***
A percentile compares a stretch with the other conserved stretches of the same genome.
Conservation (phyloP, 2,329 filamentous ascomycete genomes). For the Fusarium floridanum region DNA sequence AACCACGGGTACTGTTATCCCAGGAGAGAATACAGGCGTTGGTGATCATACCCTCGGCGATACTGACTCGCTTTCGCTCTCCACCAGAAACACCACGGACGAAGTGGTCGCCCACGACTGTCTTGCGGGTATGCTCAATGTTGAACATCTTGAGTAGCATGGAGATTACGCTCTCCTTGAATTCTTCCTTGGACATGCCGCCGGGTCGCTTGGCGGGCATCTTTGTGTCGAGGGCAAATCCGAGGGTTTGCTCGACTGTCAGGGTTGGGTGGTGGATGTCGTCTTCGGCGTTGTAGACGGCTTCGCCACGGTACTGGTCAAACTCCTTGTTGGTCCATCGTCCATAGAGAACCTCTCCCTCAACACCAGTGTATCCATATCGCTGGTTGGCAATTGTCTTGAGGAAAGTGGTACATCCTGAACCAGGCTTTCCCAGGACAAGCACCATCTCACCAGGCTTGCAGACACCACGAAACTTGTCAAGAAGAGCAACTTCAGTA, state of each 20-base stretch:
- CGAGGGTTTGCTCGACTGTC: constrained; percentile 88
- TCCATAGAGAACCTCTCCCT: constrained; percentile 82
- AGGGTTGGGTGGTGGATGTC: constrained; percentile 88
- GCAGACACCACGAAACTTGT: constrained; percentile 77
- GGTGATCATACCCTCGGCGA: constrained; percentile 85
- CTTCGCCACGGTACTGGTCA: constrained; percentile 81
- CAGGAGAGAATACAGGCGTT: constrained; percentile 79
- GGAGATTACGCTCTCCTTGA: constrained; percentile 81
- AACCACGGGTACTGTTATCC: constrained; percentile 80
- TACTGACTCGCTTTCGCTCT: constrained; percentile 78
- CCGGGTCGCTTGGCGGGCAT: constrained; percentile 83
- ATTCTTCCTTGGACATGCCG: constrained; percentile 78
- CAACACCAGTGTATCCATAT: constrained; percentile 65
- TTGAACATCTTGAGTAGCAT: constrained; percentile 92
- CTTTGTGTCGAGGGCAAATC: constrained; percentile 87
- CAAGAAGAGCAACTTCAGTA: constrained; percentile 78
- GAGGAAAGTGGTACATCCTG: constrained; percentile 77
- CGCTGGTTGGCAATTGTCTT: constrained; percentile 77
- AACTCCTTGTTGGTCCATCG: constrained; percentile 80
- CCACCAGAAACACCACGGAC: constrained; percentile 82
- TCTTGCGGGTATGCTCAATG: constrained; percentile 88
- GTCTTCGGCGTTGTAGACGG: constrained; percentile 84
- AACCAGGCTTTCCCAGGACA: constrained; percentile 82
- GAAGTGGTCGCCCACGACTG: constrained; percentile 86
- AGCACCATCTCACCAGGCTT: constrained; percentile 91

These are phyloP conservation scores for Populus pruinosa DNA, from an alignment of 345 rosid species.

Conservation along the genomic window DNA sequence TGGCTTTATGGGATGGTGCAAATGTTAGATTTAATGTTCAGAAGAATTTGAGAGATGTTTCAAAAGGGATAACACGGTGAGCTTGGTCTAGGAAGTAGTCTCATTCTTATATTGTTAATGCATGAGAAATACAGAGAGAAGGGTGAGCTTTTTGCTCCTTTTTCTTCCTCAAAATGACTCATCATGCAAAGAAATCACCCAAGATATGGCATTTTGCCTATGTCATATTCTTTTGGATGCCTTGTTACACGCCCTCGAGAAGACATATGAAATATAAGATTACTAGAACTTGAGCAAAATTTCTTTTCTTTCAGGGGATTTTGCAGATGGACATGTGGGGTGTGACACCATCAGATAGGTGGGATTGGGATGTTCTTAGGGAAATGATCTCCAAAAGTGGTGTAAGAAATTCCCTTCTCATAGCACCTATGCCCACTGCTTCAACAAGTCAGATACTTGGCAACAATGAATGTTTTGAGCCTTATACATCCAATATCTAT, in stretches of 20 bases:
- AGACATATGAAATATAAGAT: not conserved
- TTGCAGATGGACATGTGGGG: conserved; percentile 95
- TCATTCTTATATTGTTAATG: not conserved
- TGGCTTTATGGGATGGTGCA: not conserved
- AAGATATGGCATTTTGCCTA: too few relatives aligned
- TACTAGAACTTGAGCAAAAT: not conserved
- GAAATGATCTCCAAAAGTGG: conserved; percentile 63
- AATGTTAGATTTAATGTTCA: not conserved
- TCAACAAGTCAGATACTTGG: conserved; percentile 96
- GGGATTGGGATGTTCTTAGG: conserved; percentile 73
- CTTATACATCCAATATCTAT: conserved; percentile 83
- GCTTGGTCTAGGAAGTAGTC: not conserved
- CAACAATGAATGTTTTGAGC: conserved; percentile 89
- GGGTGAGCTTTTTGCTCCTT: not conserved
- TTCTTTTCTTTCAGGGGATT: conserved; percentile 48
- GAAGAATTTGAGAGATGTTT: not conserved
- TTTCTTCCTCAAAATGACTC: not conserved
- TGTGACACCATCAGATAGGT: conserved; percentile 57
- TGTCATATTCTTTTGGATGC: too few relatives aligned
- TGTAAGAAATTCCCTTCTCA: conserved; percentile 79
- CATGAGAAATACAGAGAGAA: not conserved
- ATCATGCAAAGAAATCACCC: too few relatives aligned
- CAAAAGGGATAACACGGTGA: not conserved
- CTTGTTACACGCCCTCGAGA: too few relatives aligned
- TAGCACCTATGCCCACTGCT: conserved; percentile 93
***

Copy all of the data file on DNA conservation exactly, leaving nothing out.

A percentile compares a stretch with the other conserved stretches of the same genome.
Conservation (phyloP, 2,329 filamentous ascomycete genomes). For the Fusarium floridanum region DNA sequence AACCACGGGTACTGTTATCCCAGGAGAGAATACAGGCGTTGGTGATCATACCCTCGGCGATACTGACTCGCTTTCGCTCTCCACCAGAAACACCACGGACGAAGTGGTCGCCCACGACTGTCTTGCGGGTATGCTCAATGTTGAACATCTTGAGTAGCATGGAGATTACGCTCTCCTTGAATTCTTCCTTGGACATGCCGCCGGGTCGCTTGGCGGGCATCTTTGTGTCGAGGGCAAATCCGAGGGTTTGCTCGACTGTCAGGGTTGGGTGGTGGATGTCGTCTTCGGCGTTGTAGACGGCTTCGCCACGGTACTGGTCAAACTCCTTGTTGGTCCATCGTCCATAGAGAACCTCTCCCTCAACACCAGTGTATCCATATCGCTGGTTGGCAATTGTCTTGAGGAAAGTGGTACATCCTGAACCAGGCTTTCCCAGGACAAGCACCATCTCACCAGGCTTGCAGACACCACGAAACTTGTCAAGAAGAGCAACTTCAGTA, state of each 20-base stretch:
- CGAGGGTTTGCTCGACTGTC: constrained; percentile 88
- TCCATAGAGAACCTCTCCCT: constrained; percentile 82
- AGGGTTGGGTGGTGGATGTC: constrained; percentile 88
- GCAGACACCACGAAACTTGT: constrained; percentile 77
- GGTGATCATACCCTCGGCGA: constrained; percentile 85
- CTTCGCCACGGTACTGGTCA: constrained; percentile 81
- CAGGAGAGAATACAGGCGTT: constrained; percentile 79
- GGAGATTACGCTCTCCTTGA: constrained; percentile 81
- AACCACGGGTACTGTTATCC: constrained; percentile 80
- TACTGACTCGCTTTCGCTCT: constrained; percentile 78
- CCGGGTCGCTTGGCGGGCAT: constrained; percentile 83
- ATTCTTCCTTGGACATGCCG: constrained; percentile 78
- CAACACCAGTGTATCCATAT: constrained; percentile 65
- TTGAACATCTTGAGTAGCAT: constrained; percentile 92
- CTTTGTGTCGAGGGCAAATC: constrained; percentile 87
- CAAGAAGAGCAACTTCAGTA: constrained; percentile 78
- GAGGAAAGTGGTACATCCTG: constrained; percentile 77
- CGCTGGTTGGCAATTGTCTT: constrained; percentile 77
- AACTCCTTGTTGGTCCATCG: constrained; percentile 80
- CCACCAGAAACACCACGGAC: constrained; percentile 82
- TCTTGCGGGTATGCTCAATG: constrained; percentile 88
- GTCTTCGGCGTTGTAGACGG: constrained; percentile 84
- AACCAGGCTTTCCCAGGACA: constrained; percentile 82
- GAAGTGGTCGCCCACGACTG: constrained; percentile 86
- AGCACCATCTCACCAGGCTT: constrained; percentile 91

These are phyloP conservation scores for Populus pruinosa DNA, from an alignment of 345 rosid species.

Conservation along the genomic window DNA sequence TGGCTTTATGGGATGGTGCAAATGTTAGATTTAATGTTCAGAAGAATTTGAGAGATGTTTCAAAAGGGATAACACGGTGAGCTTGGTCTAGGAAGTAGTCTCATTCTTATATTGTTAATGCATGAGAAATACAGAGAGAAGGGTGAGCTTTTTGCTCCTTTTTCTTCCTCAAAATGACTCATCATGCAAAGAAATCACCCAAGATATGGCATTTTGCCTATGTCATATTCTTTTGGATGCCTTGTTACACGCCCTCGAGAAGACATATGAAATATAAGATTACTAGAACTTGAGCAAAATTTCTTTTCTTTCAGGGGATTTTGCAGATGGACATGTGGGGTGTGACACCATCAGATAGGTGGGATTGGGATGTTCTTAGGGAAATGATCTCCAAAAGTGGTGTAAGAAATTCCCTTCTCATAGCACCTATGCCCACTGCTTCAACAAGTCAGATACTTGGCAACAATGAATGTTTTGAGCCTTATACATCCAATATCTAT, in stretches of 20 bases:
- AGACATATGAAATATAAGAT: not conserved
- TTGCAGATGGACATGTGGGG: conserved; percentile 95
- TCATTCTTATATTGTTAATG: not conserved
- TGGCTTTATGGGATGGTGCA: not conserved
- AAGATATGGCATTTTGCCTA: too few relatives aligned
- TACTAGAACTTGAGCAAAAT: not conserved
- GAAATGATCTCCAAAAGTGG: conserved; percentile 63
- AATGTTAGATTTAATGTTCA: not conserved
- TCAACAAGTCAGATACTTGG: conserved; percentile 96
- GGGATTGGGATGTTCTTAGG: conserved; percentile 73
- CTTATACATCCAATATCTAT: conserved; percentile 83
- GCTTGGTCTAGGAAGTAGTC: not conserved
- CAACAATGAATGTTTTGAGC: conserved; percentile 89
- GGGTGAGCTTTTTGCTCCTT: not conserved
- TTCTTTTCTTTCAGGGGATT: conserved; percentile 48
- GAAGAATTTGAGAGATGTTT: not conserved
- TTTCTTCCTCAAAATGACTC: not conserved
- TGTGACACCATCAGATAGGT: conserved; percentile 57
- TGTCATATTCTTTTGGATGC: too few relatives aligned
- TGTAAGAAATTCCCTTCTCA: conserved; percentile 79
- CATGAGAAATACAGAGAGAA: not conserved
- ATCATGCAAAGAAATCACCC: too few relatives aligned
- CAAAAGGGATAACACGGTGA: not conserved
- CTTGTTACACGCCCTCGAGA: too few relatives aligned
- TAGCACCTATGCCCACTGCT: conserved; percentile 93